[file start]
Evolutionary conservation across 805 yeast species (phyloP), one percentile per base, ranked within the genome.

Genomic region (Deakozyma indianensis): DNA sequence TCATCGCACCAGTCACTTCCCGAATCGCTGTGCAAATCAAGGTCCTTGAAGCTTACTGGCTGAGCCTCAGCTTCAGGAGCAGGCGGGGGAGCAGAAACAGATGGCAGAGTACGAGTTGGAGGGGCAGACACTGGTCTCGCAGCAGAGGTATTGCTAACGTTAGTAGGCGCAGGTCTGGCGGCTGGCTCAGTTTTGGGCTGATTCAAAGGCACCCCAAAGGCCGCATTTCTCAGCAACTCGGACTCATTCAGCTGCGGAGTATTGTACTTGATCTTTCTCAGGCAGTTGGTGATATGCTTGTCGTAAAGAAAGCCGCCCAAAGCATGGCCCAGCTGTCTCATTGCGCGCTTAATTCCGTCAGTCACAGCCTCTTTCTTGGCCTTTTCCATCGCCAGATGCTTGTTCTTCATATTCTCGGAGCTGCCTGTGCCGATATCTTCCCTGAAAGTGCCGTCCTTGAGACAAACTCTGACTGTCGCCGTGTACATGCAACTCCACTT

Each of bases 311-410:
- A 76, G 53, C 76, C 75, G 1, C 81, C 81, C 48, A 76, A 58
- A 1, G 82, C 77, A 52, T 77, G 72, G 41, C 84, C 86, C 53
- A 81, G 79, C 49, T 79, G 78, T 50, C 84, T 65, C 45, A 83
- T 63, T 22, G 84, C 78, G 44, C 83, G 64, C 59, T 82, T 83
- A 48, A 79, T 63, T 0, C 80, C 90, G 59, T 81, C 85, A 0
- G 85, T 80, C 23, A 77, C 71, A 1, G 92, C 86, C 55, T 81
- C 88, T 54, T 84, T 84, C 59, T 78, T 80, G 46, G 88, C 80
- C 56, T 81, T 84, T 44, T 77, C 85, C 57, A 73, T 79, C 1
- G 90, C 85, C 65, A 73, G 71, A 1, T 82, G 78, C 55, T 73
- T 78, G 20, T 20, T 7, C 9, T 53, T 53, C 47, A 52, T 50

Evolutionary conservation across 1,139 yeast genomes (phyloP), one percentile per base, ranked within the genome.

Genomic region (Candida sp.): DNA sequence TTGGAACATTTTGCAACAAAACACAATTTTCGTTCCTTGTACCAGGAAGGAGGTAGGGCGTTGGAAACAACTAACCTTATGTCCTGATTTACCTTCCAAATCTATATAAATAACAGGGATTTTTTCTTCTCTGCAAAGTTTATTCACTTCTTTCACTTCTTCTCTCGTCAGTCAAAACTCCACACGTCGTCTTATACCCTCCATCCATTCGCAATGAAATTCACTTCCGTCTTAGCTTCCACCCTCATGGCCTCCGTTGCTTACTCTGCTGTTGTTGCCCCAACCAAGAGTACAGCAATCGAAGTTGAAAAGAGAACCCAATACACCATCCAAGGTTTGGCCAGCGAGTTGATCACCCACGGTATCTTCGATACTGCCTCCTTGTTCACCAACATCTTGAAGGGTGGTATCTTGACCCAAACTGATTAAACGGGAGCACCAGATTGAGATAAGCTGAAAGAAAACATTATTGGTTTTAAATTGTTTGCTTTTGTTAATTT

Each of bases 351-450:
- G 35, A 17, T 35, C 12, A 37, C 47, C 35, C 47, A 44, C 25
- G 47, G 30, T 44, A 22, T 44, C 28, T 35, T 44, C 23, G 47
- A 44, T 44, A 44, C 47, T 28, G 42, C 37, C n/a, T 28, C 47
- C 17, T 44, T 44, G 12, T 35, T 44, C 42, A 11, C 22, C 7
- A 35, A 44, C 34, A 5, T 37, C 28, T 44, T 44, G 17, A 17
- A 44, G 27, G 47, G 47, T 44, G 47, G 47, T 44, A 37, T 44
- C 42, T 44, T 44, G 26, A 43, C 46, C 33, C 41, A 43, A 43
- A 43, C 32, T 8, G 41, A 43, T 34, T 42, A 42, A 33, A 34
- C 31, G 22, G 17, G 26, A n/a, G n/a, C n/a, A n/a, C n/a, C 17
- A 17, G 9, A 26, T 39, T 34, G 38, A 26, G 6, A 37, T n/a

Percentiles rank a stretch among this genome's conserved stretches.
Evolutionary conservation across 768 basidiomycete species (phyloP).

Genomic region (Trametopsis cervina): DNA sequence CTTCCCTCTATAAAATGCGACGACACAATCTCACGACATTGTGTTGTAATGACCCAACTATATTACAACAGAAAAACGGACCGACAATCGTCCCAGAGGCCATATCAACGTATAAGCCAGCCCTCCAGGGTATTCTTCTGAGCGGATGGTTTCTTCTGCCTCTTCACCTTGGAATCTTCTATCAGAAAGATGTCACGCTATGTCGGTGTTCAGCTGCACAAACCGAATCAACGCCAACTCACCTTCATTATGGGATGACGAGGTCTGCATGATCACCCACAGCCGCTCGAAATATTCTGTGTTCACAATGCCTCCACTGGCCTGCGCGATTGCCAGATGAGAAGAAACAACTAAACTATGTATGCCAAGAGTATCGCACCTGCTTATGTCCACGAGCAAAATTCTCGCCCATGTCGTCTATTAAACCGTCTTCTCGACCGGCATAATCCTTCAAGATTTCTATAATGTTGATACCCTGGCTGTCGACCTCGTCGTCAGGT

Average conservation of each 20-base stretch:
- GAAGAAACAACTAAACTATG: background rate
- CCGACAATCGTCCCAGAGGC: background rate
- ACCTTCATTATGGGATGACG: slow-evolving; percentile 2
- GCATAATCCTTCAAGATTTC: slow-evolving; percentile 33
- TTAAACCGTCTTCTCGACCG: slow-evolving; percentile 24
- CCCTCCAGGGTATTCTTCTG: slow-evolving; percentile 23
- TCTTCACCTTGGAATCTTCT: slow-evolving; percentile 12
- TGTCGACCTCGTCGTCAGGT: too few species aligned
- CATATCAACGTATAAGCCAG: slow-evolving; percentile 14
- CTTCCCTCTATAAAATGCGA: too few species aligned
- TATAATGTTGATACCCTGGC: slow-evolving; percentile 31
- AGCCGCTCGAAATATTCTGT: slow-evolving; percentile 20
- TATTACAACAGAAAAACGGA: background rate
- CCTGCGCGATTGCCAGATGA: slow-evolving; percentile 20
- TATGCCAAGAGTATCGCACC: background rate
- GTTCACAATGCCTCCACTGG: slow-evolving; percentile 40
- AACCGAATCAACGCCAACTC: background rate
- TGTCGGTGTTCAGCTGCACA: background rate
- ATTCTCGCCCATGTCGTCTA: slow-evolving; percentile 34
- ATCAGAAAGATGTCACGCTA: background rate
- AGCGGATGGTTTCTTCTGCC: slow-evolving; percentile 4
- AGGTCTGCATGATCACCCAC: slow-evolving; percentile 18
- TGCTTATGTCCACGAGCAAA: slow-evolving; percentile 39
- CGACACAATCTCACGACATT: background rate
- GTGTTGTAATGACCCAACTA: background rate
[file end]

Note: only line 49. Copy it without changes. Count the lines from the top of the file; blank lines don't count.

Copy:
- ATTCTCGCCCATGTCGTCTA: slow-evolving; percentile 34